Bayer MaterialScience Builds Carbon Nanotubes Plant
HOUSTON – Bayer MaterialScience AG has begun construction of a new facility for the production of carbon nanotubes (CNTs) in Chempark, Leverkusen, Germany. The new plant will have a capacity of 200 tons per year.
A pilot plant with an annual capacity of 60 tons has been in operation in Laufenburg in southern Germany since 2007. Production involves a catalytic process in which the carbon nanotubes are obtained from a carbon-containing gas at elevated temperature in a reactor.
Bayer MaterialScience LLC recently obtained regulatory approval from the U.S. Environmental Protection Agency (EPA) to sell Baytubes®, its multi-wall carbon nanotubes, in the United States. The approval covers Baytubes® C 150 P and HP grades that are currently produced in the Laufenburg plant.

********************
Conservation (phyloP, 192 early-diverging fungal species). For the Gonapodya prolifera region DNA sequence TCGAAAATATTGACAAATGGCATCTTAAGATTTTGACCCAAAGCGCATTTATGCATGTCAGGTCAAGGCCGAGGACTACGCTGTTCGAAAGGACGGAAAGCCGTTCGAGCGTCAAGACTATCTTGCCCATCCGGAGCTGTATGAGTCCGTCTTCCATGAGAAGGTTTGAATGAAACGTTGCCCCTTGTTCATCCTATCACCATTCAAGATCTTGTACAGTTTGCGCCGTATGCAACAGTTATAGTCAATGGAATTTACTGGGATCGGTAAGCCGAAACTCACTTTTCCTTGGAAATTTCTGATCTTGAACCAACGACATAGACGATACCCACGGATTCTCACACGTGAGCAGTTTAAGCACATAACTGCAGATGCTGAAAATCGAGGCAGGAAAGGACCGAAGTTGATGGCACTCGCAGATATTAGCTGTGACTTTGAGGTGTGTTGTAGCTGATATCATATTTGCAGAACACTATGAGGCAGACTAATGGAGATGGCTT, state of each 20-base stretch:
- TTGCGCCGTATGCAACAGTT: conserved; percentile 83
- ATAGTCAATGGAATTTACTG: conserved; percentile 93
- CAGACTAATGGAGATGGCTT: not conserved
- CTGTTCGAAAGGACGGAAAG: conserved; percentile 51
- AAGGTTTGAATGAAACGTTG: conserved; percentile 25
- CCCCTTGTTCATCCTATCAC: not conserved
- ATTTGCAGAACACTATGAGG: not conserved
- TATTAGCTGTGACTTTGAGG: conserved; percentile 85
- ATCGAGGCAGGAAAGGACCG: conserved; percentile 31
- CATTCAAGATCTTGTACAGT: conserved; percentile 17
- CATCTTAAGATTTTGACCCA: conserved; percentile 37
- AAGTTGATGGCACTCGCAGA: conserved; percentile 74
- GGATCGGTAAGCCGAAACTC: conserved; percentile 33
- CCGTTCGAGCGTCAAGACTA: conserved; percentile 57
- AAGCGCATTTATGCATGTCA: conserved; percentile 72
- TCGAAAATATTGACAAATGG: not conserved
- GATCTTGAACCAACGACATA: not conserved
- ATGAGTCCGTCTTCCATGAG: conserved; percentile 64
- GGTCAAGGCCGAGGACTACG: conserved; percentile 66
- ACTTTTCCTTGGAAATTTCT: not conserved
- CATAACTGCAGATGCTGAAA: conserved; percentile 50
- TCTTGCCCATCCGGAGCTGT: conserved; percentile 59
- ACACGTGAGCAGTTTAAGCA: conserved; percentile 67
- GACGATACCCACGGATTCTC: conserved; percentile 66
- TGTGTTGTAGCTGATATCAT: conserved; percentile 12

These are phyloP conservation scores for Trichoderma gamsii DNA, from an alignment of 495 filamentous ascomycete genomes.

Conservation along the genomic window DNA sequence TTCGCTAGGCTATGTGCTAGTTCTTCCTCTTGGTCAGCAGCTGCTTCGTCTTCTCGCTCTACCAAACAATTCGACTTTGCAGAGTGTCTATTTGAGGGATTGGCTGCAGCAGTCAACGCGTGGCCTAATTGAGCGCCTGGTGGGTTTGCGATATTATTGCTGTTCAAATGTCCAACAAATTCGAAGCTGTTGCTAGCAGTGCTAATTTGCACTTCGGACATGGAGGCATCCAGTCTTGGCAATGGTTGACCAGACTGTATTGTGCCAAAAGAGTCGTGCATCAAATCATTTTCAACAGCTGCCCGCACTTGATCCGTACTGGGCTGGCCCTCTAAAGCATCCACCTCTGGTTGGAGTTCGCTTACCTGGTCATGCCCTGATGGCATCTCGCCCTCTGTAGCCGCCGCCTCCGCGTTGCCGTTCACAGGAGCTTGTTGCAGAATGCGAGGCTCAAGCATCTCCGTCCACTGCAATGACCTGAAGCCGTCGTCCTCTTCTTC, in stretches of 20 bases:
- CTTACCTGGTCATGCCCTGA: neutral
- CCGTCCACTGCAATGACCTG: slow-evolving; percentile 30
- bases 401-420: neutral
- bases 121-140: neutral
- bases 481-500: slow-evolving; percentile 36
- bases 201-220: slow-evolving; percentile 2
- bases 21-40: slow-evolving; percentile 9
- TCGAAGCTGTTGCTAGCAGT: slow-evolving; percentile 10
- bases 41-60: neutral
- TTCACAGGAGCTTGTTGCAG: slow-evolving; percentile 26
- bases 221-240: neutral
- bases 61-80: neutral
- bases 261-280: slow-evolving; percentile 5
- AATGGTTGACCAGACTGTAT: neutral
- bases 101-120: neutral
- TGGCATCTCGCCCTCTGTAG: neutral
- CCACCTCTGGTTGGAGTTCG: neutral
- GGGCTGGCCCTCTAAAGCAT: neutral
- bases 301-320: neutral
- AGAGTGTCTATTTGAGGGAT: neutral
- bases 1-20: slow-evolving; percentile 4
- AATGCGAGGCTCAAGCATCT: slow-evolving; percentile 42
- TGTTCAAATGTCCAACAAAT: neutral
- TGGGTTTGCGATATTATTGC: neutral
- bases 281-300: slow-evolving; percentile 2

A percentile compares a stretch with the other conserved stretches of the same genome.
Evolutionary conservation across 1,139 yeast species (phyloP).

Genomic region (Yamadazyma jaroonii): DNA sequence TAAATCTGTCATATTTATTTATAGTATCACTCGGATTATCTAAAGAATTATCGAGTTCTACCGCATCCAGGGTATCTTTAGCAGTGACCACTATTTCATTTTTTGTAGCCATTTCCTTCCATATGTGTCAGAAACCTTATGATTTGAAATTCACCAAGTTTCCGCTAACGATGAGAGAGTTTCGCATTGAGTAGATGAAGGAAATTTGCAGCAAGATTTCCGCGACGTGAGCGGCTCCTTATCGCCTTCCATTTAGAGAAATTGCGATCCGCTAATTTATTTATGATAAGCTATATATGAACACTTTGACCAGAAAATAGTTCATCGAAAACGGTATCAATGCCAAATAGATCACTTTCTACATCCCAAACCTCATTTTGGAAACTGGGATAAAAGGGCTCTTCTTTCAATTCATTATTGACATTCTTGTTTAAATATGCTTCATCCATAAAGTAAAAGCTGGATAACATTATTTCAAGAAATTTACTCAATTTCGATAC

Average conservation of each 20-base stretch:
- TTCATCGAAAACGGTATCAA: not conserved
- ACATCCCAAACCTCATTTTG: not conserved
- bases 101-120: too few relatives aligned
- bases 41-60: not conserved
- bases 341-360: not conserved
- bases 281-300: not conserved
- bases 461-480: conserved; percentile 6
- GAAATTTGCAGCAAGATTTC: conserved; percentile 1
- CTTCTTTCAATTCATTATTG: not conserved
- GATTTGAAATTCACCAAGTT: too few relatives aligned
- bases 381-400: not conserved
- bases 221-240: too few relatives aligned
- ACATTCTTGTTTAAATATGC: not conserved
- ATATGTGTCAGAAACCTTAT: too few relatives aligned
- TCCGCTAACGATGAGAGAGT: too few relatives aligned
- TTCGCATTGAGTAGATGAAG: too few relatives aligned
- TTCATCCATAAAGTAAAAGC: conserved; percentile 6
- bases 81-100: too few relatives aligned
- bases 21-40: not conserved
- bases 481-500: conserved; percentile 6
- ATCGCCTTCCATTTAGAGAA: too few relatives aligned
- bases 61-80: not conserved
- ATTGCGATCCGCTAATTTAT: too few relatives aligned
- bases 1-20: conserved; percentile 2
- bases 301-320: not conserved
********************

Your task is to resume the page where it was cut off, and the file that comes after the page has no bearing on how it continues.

Reinforced composite materials based on Baytubes and aluminum powder offer entirely new design opportunities in lightweight construction. For example, CNT components have much higher mechanical strength, which means they can be produced with thinner walls and therefore weigh less than their counterparts of non-reinforced aluminum. The tensile strength of this new class of materials is similar to that of steel, but it weighs only half as much because of its lower density. This qualifies it as an ideal lightweight alternative to steel in many demanding applications. With its high thermal conductivity, it also has many potential applications in the energy, electrical and computer industries.